The question of what “diaspora” means was put forward to DiasporA Tamil Archives on 15th September 2022. Hence, the term is observed as new among the grassroots Norwegians. With Nichola G. Stephen, Dhayalan Velauthapillai, and Macwin Yogendran were we delighted to take part in the panel discussion at the Norwegian event, “det tamilske Bergen” (The Tamil Bergen), organised by Det Vestnorske Teateret and Memoar. The panel was headed by Bjørn Enes from Memoar. Though the event was celebrating Tamil history in Bergen, DiasporA Tamil Archives see the event as an acknowledgement of the history of the Tamil diaspora all over Norway. It is also noteworthy that the event took place in Bergen, where Antony Rajendram landed 66 years ago and also has his 90th birth anniversary this year. Annam Dance and students from Annai Poopathi Tamil Cultural Centre in Bergen contributed with cultural features to celebrate the event.
The cultural features had a mixture of dance, song, music and speeches. Salvi Mohaneswaran gave a speech on Thirukkural (ancient Tamil literature). Arush Ramesh a speech on November 27, the day every year Tamils all over the world remember national heroes who fought for Tamil rights in Sri Lanka. Girls from Annam Dance, led by Nichola G. Stephen gave an experience of Tamil dance and music. Last but not least, Abinaya Tharmalingam sang a lullaby sung by a father to his daughter. The entire cultural evening was led by Frøydis Århus, director of the Vestnorske Teateret (West Norwegian Theatre). In a conversation, she stated that this is the first time the Tamil language is heard at the Det Vestnorske Teateret (West Norwegian Theatre).
The panel discussion gave a taste of who Tamil Bergen is. It also represented a mix of first and second-generation Tamils. The panel talked about oppression, migration, identity, the need for identity, and the search for belonging.
The topic of what “diaspora” means, and the societal need that triggered the start-up of DiasporA Tamil Archives was also taken up in the panel discussion. The term “diaspora” signifies a group of people scattered all around the world from their core region, known as their homeland. It is a forced migration to save their life and existence. The second part of a diasporic characteristic is to preserve and practice their native culture, history and language as their asset of identity. Eelam Tamils (Tamils from Eelam, today known as Sri Lanka) have these two components that make them a “Tamil diaspora”. However, the Tamil diaspora, for instance in Norway, also simultaneously integrates into the culture of the host country that has become a homeland for the third and fourth-generation Tamils. All three participants in the panel discussion who are Bergen residents expressed these two components that DiasporA Tamil Archives referred to in its explanation at the event.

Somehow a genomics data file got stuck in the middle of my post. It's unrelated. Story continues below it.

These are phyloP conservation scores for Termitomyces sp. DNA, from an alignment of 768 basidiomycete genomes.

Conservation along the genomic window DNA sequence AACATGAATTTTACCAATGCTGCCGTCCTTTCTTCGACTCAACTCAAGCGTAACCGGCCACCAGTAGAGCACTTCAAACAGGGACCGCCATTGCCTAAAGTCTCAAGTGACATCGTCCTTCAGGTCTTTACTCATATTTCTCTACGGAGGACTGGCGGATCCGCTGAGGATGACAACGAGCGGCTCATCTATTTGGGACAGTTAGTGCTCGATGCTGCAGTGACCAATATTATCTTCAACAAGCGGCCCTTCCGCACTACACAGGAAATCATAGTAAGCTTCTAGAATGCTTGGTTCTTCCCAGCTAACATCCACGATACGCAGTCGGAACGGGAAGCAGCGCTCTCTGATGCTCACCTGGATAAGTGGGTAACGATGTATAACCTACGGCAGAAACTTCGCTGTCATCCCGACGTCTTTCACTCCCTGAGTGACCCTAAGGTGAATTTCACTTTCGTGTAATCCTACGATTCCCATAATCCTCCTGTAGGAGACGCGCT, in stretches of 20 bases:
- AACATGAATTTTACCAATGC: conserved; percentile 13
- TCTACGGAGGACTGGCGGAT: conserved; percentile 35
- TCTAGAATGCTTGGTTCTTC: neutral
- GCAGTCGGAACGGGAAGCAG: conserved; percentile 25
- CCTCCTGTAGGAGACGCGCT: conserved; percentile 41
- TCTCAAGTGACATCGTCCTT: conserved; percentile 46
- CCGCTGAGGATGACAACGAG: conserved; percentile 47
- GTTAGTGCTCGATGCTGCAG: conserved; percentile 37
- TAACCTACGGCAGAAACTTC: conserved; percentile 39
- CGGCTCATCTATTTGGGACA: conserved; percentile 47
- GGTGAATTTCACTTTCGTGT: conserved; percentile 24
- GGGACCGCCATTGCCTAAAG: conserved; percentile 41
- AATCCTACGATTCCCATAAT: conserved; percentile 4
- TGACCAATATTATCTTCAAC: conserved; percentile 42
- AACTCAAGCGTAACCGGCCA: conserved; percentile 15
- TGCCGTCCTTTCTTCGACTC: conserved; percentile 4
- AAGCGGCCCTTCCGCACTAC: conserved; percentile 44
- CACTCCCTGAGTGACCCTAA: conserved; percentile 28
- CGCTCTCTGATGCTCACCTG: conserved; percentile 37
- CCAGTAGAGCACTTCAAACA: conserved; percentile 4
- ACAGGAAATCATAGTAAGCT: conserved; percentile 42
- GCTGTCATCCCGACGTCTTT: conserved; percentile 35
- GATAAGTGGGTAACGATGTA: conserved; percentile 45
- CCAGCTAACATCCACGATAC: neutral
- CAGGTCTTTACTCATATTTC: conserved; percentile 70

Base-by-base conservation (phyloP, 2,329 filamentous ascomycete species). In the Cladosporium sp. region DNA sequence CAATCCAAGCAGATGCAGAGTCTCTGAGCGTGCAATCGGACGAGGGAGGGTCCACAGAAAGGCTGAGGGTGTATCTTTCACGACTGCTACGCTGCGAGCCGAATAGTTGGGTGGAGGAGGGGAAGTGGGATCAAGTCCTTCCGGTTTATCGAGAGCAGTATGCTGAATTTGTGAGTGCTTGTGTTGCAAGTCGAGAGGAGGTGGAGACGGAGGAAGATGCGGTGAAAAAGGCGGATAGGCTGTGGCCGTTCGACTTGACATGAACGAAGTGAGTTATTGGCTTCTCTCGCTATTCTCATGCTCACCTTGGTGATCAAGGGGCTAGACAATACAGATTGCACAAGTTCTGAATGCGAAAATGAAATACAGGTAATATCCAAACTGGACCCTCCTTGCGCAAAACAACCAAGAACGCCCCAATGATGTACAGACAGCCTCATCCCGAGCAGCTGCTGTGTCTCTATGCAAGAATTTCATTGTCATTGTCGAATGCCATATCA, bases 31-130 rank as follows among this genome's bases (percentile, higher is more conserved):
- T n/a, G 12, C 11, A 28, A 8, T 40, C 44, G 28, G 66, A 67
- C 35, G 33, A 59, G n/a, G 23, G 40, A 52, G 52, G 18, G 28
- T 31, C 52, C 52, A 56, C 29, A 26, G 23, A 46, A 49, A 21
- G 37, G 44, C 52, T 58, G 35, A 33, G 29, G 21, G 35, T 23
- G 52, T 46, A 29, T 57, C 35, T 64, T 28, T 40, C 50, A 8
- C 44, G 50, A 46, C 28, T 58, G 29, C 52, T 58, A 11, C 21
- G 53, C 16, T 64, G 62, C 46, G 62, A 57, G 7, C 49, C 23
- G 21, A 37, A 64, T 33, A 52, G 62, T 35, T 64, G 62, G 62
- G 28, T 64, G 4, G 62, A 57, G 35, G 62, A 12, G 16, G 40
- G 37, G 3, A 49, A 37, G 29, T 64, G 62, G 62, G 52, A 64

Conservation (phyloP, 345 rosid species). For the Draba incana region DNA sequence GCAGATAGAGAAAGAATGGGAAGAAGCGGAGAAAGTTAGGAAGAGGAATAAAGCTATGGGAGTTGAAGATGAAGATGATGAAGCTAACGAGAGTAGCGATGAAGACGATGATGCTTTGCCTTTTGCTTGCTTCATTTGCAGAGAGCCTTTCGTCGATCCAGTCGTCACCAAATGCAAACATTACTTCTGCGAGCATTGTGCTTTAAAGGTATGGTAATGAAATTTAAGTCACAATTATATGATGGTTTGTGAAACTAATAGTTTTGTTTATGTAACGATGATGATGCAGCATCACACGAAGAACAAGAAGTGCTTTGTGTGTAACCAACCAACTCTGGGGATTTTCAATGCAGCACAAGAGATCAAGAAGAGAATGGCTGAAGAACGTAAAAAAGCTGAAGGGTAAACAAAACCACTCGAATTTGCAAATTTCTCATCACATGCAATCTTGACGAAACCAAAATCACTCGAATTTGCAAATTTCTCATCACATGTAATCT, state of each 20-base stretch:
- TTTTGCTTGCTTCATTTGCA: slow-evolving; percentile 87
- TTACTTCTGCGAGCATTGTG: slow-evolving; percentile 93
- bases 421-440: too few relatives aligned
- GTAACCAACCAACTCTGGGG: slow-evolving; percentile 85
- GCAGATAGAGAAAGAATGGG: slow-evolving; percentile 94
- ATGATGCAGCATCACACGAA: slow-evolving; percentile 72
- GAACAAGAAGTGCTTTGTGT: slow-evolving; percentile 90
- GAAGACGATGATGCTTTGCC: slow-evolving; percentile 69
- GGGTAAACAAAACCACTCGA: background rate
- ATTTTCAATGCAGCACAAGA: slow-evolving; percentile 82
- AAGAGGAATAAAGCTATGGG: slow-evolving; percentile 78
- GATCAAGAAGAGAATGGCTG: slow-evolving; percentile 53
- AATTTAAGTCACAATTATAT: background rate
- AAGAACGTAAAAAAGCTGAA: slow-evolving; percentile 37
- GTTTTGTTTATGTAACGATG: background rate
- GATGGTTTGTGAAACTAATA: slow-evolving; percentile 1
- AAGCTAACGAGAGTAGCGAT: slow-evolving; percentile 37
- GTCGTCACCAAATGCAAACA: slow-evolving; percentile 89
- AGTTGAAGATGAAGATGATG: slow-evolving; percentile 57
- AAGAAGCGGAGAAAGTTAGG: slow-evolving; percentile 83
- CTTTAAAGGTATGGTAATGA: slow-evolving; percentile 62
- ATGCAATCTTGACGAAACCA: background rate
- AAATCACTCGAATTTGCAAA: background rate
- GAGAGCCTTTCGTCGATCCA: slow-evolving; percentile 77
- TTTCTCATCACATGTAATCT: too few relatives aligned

In later times, the term “Tamil diaspora” also includes Tamils from South India. Even though Tamils from Tamil Nadu in South India have a voluntary migration for economic, educational or family-related causes, they enrich the act of preservation and practice of Tamil culture, history and language.
The day, 15th September, when the question of “diaspora” was put forward is also intuitively significant. Thus, here is an extended explanation to the question where we also commemorate Lt. Col. Thileepan. He is one of many who have become the source of the diasporic identity of Tamils. Thileepan was a medical student and leader of the liberation movement’s political division in Jaffna. 35 years ago he went through a hunger strike from 15th to 26th September 1987 with five demands to the Indian and Sri Lankan governments.
- Withdraw Sinhalese army camps from Tamil areas,
- suspend all rehabilitation work until the formation of an interim (Tamil) government for the Tamil homelands,
- stop the continuing Sinhala colonisation in the Tamil homeland,
- halt the setting up of Sinhala-manned police stations in Tamil areas and
- release all detainees held under the Prevention of Terrorism Act.
The period of July 1983 to July 1987, known as the Eelam War I was the initial phase of the armed conflict between Sri Lankan Military Forces and Liberation Tigers of Tamil Eelam. This was the period when a mass exodus of Tamils was forced to leave their homeland. Although a small number of Eelam Tamils had previously migrated voluntarily for economic, educational or family-related reasons, the mass exodus formed the title “Tamil diaspora” and made it internationally familiar. Sadly, in September 1987, even after the Indo-Sri Lanka Peace Accord, Lt. Col. Thileepan lost his life due to failed assurance of Tamil rights. Today after 35 years, the demand from Thileepan remains urgent for the Tamils in North-east Sri Lanka (Tamil Eelam).
Det tamilske Bergen at Det Vestnorske Teateret
About “det tamilske Bergen” at Bjørn Ernes´s website
The Tamil site at Memoar
Facebook event of “det tamilske Bergen”